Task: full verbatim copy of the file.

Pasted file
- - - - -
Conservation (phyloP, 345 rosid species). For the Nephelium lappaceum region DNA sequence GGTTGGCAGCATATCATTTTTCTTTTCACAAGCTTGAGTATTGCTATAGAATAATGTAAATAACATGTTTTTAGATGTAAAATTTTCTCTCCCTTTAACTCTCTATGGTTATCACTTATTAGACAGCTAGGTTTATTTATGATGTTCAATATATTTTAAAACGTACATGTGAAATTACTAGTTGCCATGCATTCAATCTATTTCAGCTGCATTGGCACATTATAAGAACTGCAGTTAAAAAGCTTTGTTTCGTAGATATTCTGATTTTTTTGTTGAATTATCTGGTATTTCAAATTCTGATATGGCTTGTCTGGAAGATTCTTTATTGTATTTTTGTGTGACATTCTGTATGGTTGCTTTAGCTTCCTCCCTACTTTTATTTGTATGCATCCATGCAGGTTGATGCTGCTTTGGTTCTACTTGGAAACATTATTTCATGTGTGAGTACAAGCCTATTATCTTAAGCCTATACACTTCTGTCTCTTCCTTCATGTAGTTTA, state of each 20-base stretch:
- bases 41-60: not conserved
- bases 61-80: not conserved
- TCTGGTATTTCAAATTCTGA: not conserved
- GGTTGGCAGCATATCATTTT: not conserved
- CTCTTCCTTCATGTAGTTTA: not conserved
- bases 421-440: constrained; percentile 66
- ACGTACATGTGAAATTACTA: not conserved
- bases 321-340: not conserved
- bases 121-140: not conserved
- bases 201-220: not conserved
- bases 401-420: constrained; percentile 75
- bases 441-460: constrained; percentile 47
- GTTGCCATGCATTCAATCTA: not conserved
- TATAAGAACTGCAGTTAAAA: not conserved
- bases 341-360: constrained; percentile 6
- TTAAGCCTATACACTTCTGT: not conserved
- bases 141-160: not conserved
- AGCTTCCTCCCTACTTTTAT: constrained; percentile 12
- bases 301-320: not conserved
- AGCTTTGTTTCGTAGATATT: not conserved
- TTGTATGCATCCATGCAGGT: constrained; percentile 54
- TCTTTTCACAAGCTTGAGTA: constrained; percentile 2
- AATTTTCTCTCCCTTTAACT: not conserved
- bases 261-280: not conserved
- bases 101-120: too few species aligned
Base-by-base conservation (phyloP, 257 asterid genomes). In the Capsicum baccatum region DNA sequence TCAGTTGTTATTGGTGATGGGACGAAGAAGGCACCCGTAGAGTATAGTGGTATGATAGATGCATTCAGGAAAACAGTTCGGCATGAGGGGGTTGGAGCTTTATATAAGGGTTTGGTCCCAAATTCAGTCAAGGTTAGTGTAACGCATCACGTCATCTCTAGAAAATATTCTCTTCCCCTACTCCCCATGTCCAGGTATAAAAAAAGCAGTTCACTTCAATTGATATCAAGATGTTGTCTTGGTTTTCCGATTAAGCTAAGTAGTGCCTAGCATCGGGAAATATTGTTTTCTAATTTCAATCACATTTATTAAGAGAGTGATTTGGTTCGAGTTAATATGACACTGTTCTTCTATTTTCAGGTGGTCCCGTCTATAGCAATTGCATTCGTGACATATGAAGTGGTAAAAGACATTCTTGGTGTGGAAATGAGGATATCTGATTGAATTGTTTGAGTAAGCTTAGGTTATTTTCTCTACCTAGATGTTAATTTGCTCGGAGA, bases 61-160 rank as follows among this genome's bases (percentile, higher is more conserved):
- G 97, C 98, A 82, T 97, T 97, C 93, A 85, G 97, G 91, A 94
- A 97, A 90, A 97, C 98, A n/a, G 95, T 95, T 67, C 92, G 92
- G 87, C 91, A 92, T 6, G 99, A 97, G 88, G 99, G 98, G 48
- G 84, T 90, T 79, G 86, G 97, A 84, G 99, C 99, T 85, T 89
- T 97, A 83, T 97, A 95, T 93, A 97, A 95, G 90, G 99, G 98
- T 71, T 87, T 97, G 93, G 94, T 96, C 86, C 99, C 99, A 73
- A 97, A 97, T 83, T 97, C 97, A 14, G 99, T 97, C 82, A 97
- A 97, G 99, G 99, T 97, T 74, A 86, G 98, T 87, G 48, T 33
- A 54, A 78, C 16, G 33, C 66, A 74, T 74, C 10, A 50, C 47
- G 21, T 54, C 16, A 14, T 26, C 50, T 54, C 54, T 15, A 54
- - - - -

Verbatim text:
Conservation (phyloP, 345 rosid species). For the Nephelium lappaceum region DNA sequence GGTTGGCAGCATATCATTTTTCTTTTCACAAGCTTGAGTATTGCTATAGAATAATGTAAATAACATGTTTTTAGATGTAAAATTTTCTCTCCCTTTAACTCTCTATGGTTATCACTTATTAGACAGCTAGGTTTATTTATGATGTTCAATATATTTTAAAACGTACATGTGAAATTACTAGTTGCCATGCATTCAATCTATTTCAGCTGCATTGGCACATTATAAGAACTGCAGTTAAAAAGCTTTGTTTCGTAGATATTCTGATTTTTTTGTTGAATTATCTGGTATTTCAAATTCTGATATGGCTTGTCTGGAAGATTCTTTATTGTATTTTTGTGTGACATTCTGTATGGTTGCTTTAGCTTCCTCCCTACTTTTATTTGTATGCATCCATGCAGGTTGATGCTGCTTTGGTTCTACTTGGAAACATTATTTCATGTGTGAGTACAAGCCTATTATCTTAAGCCTATACACTTCTGTCTCTTCCTTCATGTAGTTTA, state of each 20-base stretch:
- bases 41-60: not conserved
- bases 61-80: not conserved
- TCTGGTATTTCAAATTCTGA: not conserved
- GGTTGGCAGCATATCATTTT: not conserved
- CTCTTCCTTCATGTAGTTTA: not conserved
- bases 421-440: constrained; percentile 66
- ACGTACATGTGAAATTACTA: not conserved
- bases 321-340: not conserved
- bases 121-140: not conserved
- bases 201-220: not conserved
- bases 401-420: constrained; percentile 75
- bases 441-460: constrained; percentile 47
- GTTGCCATGCATTCAATCTA: not conserved
- TATAAGAACTGCAGTTAAAA: not conserved
- bases 341-360: constrained; percentile 6
- TTAAGCCTATACACTTCTGT: not conserved
- bases 141-160: not conserved
- AGCTTCCTCCCTACTTTTAT: constrained; percentile 12
- bases 301-320: not conserved
- AGCTTTGTTTCGTAGATATT: not conserved
- TTGTATGCATCCATGCAGGT: constrained; percentile 54
- TCTTTTCACAAGCTTGAGTA: constrained; percentile 2
- AATTTTCTCTCCCTTTAACT: not conserved
- bases 261-280: not conserved
- bases 101-120: too few species aligned
Base-by-base conservation (phyloP, 257 asterid genomes). In the Capsicum baccatum region DNA sequence TCAGTTGTTATTGGTGATGGGACGAAGAAGGCACCCGTAGAGTATAGTGGTATGATAGATGCATTCAGGAAAACAGTTCGGCATGAGGGGGTTGGAGCTTTATATAAGGGTTTGGTCCCAAATTCAGTCAAGGTTAGTGTAACGCATCACGTCATCTCTAGAAAATATTCTCTTCCCCTACTCCCCATGTCCAGGTATAAAAAAAGCAGTTCACTTCAATTGATATCAAGATGTTGTCTTGGTTTTCCGATTAAGCTAAGTAGTGCCTAGCATCGGGAAATATTGTTTTCTAATTTCAATCACATTTATTAAGAGAGTGATTTGGTTCGAGTTAATATGACACTGTTCTTCTATTTTCAGGTGGTCCCGTCTATAGCAATTGCATTCGTGACATATGAAGTGGTAAAAGACATTCTTGGTGTGGAAATGAGGATATCTGATTGAATTGTTTGAGTAAGCTTAGGTTATTTTCTCTACCTAGATGTTAATTTGCTCGGAGA, bases 61-160 rank as follows among this genome's bases (percentile, higher is more conserved):
- G 97, C 98, A 82, T 97, T 97, C 93, A 85, G 97, G 91, A 94
- A 97, A 90, A 97, C 98, A n/a, G 95, T 95, T 67, C 92, G 92
- G 87, C 91, A 92, T 6, G 99, A 97, G 88, G 99, G 98, G 48
- G 84, T 90, T 79, G 86, G 97, A 84, G 99, C 99, T 85, T 89
- T 97, A 83, T 97, A 95, T 93, A 97, A 95, G 90, G 99, G 98
- T 71, T 87, T 97, G 93, G 94, T 96, C 86, C 99, C 99, A 73
- A 97, A 97, T 83, T 97, C 97, A 14, G 99, T 97, C 82, A 97
- A 97, G 99, G 99, T 97, T 74, A 86, G 98, T 87, G 48, T 33
- A 54, A 78, C 16, G 33, C 66, A 74, T 74, C 10, A 50, C 47
- G 21, T 54, C 16, A 14, T 26, C 50, T 54, C 54, T 15, A 54